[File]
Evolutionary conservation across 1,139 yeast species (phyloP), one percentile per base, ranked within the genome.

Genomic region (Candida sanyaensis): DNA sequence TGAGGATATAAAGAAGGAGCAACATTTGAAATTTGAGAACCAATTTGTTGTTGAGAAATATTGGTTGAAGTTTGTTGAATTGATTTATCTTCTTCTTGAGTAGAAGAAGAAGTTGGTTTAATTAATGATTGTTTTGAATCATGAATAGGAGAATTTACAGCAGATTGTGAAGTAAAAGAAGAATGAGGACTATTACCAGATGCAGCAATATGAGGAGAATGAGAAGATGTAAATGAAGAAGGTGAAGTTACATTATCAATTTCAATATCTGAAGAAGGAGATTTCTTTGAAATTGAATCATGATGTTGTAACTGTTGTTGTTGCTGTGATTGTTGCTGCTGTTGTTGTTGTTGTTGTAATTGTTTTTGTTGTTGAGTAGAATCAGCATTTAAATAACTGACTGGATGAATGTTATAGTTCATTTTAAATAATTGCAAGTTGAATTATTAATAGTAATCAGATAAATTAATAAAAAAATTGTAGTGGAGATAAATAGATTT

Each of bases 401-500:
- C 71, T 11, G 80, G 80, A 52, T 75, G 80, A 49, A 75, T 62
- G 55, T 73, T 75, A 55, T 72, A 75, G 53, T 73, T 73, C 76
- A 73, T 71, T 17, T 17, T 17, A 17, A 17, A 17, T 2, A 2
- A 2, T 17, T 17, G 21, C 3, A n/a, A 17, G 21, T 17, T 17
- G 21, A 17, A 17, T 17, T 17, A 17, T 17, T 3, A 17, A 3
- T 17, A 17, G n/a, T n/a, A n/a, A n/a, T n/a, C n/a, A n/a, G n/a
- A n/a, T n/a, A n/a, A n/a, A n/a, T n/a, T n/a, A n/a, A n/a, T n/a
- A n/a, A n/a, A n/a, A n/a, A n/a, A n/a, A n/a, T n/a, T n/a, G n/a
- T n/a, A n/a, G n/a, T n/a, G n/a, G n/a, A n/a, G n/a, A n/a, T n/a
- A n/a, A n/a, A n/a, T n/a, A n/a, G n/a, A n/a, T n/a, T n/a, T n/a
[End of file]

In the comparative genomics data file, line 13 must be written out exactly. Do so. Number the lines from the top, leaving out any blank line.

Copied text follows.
- A n/a, A n/a, A n/a, T n/a, A n/a, G n/a, A n/a, T n/a, T n/a, T n/a